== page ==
I am not. I am no different. I am a source of pain as much as I am a receiver of it. I am running in this race just like everyone else, and I tell myself it is not my responsibility to attempt to fix everyone I come into contact with. And yet… a man smiles at me, and by either delusion or some heightened sense of empathy, I see the little boy inside him. I see the small child who just wanted to be loved and accepted. I can do nothing but smile. It is not my place to picks his wounds until they may or may not heal. I am not some ethereal creature sent to earth to heal everyone around me. I am the girl who pushed her little sister down. I am the girl who called you an asshole. I am the girl who frowned at you and said nothing at all.

And no matter how much I have changed, how much kinder I think I’ve become, how much I grow and learn to respond to people with love, I will always if unintentionally, be the cause of pain for countless people I come into contact with. So I think of the white room. I go inside, and I shut the door. It is silent as I float in blank space. I am free, if only for a moment, as I close my eyes and dream of complete and utter isolation. I cannot hurt anyone here. I cannot feel anyone else’s pain or sadness or anger or vague longing. I feel nothing, and that is peace.


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August Blair is the founder of Survival is a Talent. She is a freelance writer, blogger, and social media manager. She loves reading, sweets, and warm weather. A story about her life with a mental illness has been published in the next volume of The i’Mpossible Project. It is available for pre-order and will be in stores November 2017. You can connect with her on LinkedInTwitterInstagram, and Facebook.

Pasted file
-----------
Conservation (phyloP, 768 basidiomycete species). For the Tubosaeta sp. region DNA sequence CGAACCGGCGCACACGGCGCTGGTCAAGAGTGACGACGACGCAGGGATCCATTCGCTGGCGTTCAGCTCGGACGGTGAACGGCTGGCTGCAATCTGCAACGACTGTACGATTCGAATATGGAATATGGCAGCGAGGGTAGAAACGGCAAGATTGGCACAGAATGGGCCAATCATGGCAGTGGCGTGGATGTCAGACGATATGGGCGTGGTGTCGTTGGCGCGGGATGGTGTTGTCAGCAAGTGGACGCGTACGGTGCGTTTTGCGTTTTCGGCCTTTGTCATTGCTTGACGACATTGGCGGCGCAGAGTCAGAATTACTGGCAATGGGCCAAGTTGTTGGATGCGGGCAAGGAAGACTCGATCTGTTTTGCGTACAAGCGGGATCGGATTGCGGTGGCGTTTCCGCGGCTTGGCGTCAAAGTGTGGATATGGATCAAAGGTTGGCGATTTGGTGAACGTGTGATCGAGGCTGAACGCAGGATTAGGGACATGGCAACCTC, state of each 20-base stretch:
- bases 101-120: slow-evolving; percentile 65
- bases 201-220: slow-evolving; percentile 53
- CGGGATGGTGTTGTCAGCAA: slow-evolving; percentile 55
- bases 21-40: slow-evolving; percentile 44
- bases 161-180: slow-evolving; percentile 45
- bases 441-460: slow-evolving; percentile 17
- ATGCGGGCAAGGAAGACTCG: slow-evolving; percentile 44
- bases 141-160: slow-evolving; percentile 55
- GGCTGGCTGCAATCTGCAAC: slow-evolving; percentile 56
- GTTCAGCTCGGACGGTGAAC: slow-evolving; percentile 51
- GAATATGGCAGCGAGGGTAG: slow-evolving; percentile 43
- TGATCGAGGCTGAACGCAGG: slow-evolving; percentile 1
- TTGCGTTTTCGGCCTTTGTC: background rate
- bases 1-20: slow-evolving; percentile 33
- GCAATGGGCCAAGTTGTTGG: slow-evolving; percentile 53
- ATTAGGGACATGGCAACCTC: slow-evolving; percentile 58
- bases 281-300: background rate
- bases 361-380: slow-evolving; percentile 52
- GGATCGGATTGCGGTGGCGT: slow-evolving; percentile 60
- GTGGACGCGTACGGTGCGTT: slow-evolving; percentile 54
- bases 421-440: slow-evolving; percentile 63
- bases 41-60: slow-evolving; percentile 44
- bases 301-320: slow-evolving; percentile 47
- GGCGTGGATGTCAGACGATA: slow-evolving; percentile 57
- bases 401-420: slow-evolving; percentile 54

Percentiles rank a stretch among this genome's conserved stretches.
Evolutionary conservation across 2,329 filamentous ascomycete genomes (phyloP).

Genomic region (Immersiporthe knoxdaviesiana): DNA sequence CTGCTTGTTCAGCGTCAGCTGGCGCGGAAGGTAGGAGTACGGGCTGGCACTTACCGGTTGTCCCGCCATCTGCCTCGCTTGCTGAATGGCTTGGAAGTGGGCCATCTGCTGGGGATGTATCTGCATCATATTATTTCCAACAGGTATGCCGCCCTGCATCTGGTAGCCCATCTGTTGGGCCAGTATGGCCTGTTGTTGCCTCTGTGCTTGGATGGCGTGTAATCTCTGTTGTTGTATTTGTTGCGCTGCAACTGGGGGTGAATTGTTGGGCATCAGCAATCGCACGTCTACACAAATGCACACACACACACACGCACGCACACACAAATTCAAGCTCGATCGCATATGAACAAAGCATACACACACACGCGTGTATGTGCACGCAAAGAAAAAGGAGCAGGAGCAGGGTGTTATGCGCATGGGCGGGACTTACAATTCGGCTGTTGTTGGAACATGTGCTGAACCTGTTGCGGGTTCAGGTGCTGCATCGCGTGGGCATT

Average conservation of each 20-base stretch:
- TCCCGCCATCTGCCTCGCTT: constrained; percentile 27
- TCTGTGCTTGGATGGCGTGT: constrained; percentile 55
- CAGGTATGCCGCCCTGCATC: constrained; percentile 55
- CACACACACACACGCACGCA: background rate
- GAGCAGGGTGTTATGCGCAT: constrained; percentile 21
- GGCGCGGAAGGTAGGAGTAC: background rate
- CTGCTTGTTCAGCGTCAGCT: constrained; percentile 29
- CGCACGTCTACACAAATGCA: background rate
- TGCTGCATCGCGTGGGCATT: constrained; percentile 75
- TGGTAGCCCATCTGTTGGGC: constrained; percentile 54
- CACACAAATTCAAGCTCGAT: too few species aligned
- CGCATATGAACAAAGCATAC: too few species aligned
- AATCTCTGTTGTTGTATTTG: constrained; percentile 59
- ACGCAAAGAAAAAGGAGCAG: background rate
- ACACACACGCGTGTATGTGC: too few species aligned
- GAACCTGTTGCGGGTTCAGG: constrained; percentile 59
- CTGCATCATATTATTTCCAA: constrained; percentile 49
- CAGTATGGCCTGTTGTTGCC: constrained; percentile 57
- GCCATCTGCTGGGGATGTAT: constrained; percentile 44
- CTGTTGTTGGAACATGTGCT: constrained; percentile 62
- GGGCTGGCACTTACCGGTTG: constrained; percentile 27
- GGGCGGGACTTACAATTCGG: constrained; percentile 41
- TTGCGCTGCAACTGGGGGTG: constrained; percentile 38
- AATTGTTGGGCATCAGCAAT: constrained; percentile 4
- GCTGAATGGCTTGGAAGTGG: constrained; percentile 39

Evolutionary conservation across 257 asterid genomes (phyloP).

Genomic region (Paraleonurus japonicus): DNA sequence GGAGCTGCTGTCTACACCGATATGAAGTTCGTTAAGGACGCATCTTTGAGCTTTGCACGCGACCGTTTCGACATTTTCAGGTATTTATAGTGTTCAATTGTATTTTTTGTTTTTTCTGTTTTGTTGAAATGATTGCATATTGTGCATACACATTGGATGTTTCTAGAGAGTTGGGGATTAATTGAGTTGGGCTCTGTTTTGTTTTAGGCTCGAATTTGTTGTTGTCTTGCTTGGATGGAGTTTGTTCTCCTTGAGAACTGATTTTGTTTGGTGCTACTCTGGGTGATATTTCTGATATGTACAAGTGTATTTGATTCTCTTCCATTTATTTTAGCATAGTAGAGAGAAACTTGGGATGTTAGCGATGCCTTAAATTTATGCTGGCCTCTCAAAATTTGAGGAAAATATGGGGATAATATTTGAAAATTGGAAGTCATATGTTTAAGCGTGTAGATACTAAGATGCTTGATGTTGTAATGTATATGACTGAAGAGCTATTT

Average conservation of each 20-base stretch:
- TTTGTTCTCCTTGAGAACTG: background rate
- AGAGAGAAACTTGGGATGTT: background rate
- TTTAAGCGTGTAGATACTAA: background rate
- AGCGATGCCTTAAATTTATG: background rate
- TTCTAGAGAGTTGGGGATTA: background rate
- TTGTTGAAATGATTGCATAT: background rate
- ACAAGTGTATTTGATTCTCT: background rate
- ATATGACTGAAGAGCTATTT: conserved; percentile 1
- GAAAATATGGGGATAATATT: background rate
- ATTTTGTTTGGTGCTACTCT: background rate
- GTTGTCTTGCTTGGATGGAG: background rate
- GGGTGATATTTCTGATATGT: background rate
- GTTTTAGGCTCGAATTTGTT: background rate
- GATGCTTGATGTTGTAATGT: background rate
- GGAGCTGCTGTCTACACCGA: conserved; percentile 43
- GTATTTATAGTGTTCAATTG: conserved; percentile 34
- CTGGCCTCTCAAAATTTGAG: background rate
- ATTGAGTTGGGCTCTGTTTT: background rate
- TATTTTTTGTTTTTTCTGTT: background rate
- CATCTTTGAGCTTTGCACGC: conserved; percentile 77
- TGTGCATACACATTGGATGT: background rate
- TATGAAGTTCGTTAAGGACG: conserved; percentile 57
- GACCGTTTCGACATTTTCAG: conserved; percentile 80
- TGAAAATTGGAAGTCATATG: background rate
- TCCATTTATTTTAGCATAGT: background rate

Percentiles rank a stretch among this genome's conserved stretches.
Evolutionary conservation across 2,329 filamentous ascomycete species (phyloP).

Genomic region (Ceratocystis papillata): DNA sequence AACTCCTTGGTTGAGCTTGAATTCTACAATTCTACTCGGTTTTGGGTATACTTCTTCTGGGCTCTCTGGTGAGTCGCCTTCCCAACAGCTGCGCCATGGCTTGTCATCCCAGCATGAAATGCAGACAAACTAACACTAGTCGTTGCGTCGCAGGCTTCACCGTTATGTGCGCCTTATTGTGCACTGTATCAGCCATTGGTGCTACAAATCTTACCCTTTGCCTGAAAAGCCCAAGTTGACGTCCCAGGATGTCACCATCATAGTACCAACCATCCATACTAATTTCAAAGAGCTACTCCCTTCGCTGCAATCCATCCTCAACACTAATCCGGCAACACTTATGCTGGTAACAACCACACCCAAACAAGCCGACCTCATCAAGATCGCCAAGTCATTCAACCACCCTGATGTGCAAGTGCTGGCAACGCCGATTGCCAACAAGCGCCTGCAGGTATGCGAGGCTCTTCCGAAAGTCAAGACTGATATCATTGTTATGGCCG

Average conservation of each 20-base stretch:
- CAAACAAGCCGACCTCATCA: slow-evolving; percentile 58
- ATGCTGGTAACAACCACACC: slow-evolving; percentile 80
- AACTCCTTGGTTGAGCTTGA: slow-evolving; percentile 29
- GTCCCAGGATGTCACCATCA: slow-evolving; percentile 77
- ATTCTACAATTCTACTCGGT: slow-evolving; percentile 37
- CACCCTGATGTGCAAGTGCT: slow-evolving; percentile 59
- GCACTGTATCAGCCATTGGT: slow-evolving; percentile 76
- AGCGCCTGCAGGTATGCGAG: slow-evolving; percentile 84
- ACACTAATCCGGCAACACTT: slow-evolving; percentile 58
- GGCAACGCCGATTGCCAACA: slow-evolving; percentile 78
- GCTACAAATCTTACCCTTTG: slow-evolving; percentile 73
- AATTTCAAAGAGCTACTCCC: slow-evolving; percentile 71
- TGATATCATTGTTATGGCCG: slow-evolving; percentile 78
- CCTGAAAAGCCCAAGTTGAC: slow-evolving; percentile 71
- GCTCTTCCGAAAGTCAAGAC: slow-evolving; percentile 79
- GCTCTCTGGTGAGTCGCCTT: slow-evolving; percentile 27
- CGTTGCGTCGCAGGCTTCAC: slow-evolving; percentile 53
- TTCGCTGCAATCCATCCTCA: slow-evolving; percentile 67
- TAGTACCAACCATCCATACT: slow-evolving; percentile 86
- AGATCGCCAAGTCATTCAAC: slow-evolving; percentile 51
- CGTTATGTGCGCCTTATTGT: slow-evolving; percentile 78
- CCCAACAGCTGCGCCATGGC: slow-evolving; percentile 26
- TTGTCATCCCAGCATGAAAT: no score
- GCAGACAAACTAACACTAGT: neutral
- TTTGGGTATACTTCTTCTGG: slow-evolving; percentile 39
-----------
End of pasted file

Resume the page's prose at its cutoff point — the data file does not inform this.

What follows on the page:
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2 thoughts on “Emotional Overload as an Empath

  1. I love this one; feels especially relevant considering most of my hallucinations and voices revolve around me causing harm to other people. I tend to describe the feeling that lasts after an episode where everything feels painfully intense as being like an open nerve: sounds get too loud, lights are too bright. Honestly this sometimes takes me out of normal life for longer than a period of voices does alone… having had voices for a few years, I can deal with them easily enough, but the nerve feeling makes the real world unbearable to deal with.

    Liked by 1 person

    1. Thank you! I know exactly what you mean about he intensity. I have described it as feeling like everything I touch feels like a hot stove. I think those of us with a mental illness have heightened senses, and most of my symptoms stem from that. When it gets unbearable for me, I become a recluse for a few days. I shut down and need to recharge.

      Like